Ravel loved challenges, and his Sonatine, like many of his other works, owes its existence to one. His friend, the critic M D Calvocoressi, mentioned to him in 1903 that a music magazine had announced a competition for the composition of a first movement of a sonatina, 75 bars in length. Ravel, delighted with the prospect, set himself to work. He was, however, disqualified for two reasons: first of all, he was the only candidate; secondly, his movement ended up being a few bars longer than the rules permitted. The entire work was not published until 1905. Ravel played it fairly frequently on his foreign tours as it was more or less within his technical grasp. The word ‘sonatine’ should not mislead us. The diminutive implies – as with Roussel later on – a composition reduced in length but not in technical difficulty or expressive content. It should by no means be played as a trivial work, limiting the nuances and the contrasts. After all, the indication ‘passionné’ appears at the climax of the first movement for the first and only time in Ravel’s piano music (excluding its brief appearance in the pastiche A la manière de Borodine).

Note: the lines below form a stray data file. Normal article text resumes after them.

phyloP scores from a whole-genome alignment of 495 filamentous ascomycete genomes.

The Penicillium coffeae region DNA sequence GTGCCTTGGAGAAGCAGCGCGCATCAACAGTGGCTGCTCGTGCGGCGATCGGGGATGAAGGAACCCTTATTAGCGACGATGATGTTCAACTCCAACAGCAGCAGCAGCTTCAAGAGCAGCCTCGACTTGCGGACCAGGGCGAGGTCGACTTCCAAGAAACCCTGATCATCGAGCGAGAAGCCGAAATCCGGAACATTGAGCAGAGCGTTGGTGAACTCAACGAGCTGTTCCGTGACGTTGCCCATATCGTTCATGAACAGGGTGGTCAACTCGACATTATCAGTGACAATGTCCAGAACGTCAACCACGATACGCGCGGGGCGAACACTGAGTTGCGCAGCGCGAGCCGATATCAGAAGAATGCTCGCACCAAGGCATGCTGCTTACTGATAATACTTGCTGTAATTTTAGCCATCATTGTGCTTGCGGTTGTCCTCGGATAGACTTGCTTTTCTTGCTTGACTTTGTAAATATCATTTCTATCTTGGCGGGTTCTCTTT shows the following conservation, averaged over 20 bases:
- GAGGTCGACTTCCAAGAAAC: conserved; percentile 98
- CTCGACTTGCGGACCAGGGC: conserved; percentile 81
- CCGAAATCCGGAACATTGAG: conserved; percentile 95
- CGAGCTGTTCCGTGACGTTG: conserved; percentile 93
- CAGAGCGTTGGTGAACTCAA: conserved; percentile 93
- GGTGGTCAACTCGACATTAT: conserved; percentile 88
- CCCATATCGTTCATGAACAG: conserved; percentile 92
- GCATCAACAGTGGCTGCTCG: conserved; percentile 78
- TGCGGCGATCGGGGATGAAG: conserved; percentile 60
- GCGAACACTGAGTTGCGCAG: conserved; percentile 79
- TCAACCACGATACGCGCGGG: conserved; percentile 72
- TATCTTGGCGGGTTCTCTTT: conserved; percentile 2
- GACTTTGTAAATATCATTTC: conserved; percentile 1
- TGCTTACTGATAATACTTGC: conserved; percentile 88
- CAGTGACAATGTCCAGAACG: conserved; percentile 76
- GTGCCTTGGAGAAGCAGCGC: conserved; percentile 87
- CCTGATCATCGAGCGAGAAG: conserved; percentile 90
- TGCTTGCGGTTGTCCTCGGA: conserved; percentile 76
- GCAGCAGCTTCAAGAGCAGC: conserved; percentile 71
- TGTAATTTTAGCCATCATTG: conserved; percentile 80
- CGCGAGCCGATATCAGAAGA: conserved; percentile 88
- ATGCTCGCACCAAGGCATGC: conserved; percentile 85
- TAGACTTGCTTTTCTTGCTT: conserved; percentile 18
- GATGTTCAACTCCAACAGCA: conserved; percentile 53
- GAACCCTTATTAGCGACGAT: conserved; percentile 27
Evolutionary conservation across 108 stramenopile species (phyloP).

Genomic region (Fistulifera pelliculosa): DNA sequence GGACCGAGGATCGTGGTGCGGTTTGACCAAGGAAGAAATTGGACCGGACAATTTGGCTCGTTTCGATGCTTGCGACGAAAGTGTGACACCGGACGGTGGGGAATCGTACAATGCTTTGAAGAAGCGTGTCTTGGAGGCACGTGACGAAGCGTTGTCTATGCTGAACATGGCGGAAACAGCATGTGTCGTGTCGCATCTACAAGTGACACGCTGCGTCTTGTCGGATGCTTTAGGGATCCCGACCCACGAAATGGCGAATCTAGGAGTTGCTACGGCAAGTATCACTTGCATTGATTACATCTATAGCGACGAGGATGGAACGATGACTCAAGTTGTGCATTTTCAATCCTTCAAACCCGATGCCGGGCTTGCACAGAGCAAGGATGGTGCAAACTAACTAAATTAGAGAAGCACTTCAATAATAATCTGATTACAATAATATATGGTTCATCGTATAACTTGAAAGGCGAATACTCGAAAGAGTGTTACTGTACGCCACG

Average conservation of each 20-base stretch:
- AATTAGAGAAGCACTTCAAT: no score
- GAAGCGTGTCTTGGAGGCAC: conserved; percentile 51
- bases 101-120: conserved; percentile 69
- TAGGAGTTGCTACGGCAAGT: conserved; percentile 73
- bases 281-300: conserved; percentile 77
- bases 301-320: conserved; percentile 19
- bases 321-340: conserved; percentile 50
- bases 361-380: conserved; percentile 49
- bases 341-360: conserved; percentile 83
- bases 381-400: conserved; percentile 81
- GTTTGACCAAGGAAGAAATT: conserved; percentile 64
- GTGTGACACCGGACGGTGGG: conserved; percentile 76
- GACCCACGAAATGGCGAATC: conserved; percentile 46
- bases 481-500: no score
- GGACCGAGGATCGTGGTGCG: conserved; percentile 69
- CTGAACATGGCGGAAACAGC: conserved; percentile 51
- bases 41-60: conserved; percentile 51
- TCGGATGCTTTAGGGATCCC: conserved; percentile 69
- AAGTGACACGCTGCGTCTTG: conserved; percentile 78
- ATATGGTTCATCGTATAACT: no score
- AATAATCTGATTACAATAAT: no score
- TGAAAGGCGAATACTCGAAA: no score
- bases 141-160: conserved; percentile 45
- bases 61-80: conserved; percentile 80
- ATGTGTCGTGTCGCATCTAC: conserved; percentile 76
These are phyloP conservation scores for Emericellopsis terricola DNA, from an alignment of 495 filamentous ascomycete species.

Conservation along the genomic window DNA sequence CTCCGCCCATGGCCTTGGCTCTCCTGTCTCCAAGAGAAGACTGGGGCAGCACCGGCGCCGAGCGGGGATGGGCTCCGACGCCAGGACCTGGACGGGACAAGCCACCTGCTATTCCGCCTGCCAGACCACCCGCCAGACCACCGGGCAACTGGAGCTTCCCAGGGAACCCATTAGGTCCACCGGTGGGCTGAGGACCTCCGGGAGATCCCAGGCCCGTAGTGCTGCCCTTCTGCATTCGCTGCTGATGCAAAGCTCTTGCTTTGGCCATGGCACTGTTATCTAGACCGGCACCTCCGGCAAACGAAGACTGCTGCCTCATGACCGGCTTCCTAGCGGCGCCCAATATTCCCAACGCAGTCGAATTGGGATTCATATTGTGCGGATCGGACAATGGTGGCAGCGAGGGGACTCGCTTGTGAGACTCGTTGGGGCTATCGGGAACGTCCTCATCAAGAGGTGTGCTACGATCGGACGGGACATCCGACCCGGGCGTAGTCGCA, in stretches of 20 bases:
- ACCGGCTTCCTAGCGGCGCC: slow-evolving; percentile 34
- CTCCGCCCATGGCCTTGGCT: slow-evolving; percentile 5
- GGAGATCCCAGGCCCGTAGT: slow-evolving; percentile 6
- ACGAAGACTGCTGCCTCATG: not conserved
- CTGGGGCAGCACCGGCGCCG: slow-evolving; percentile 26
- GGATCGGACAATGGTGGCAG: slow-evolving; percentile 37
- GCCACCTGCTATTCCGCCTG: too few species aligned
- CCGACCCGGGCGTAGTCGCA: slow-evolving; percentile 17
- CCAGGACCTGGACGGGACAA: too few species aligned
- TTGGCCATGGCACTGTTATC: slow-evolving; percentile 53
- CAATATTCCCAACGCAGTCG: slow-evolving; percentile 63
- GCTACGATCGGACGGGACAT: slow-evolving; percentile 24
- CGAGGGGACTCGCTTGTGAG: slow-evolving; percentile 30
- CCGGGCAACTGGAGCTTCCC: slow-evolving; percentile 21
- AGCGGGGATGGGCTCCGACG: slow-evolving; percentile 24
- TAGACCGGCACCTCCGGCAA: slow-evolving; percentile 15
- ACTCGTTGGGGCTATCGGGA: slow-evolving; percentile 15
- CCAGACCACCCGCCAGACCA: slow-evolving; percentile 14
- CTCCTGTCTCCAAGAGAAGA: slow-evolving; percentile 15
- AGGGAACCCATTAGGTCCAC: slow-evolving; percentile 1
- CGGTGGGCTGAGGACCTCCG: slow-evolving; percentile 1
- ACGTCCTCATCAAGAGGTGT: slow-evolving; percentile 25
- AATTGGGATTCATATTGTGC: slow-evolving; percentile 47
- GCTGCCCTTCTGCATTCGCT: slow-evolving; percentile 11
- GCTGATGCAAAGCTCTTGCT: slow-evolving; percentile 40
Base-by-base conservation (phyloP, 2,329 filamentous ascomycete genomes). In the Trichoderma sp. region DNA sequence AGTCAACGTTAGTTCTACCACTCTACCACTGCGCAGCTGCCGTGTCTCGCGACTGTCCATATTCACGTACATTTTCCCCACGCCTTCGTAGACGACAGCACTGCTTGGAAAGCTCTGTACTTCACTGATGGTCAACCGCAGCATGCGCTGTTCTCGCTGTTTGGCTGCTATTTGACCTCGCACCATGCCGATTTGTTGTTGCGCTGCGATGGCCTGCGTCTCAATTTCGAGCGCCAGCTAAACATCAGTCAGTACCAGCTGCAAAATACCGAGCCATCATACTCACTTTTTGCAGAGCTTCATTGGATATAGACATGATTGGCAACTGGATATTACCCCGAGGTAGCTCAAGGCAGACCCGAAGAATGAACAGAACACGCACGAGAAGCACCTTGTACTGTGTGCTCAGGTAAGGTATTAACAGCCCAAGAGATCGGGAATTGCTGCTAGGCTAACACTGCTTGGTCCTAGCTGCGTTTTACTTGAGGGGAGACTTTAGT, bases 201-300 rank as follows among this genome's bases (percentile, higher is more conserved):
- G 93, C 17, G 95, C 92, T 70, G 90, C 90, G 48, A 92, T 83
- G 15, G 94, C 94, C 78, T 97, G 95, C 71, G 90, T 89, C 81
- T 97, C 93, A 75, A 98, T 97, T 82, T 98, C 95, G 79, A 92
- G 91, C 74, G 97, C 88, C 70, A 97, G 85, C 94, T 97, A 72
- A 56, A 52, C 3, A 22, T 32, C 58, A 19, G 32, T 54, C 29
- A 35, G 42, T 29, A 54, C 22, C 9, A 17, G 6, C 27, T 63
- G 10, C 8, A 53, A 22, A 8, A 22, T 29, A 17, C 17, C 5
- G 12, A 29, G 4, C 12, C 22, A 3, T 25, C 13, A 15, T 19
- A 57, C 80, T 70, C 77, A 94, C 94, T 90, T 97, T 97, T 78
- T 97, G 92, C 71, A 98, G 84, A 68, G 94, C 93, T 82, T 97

It is also noted for its unity of form: the descending fourth which opens the piece reappears in the other two movements, as does the initial theme. Most students will stumble over the opening, which finds the hands in an awkward overlapping position, but which must sound easy and fluid. The second movement, marked ‘Mouvement de menuet’ should neither drag nor hurry. Ravel didn’t want it to sound commonplace. The third movement is brilliant yet lyrical, giving the opportunity to produce some magical sonorities.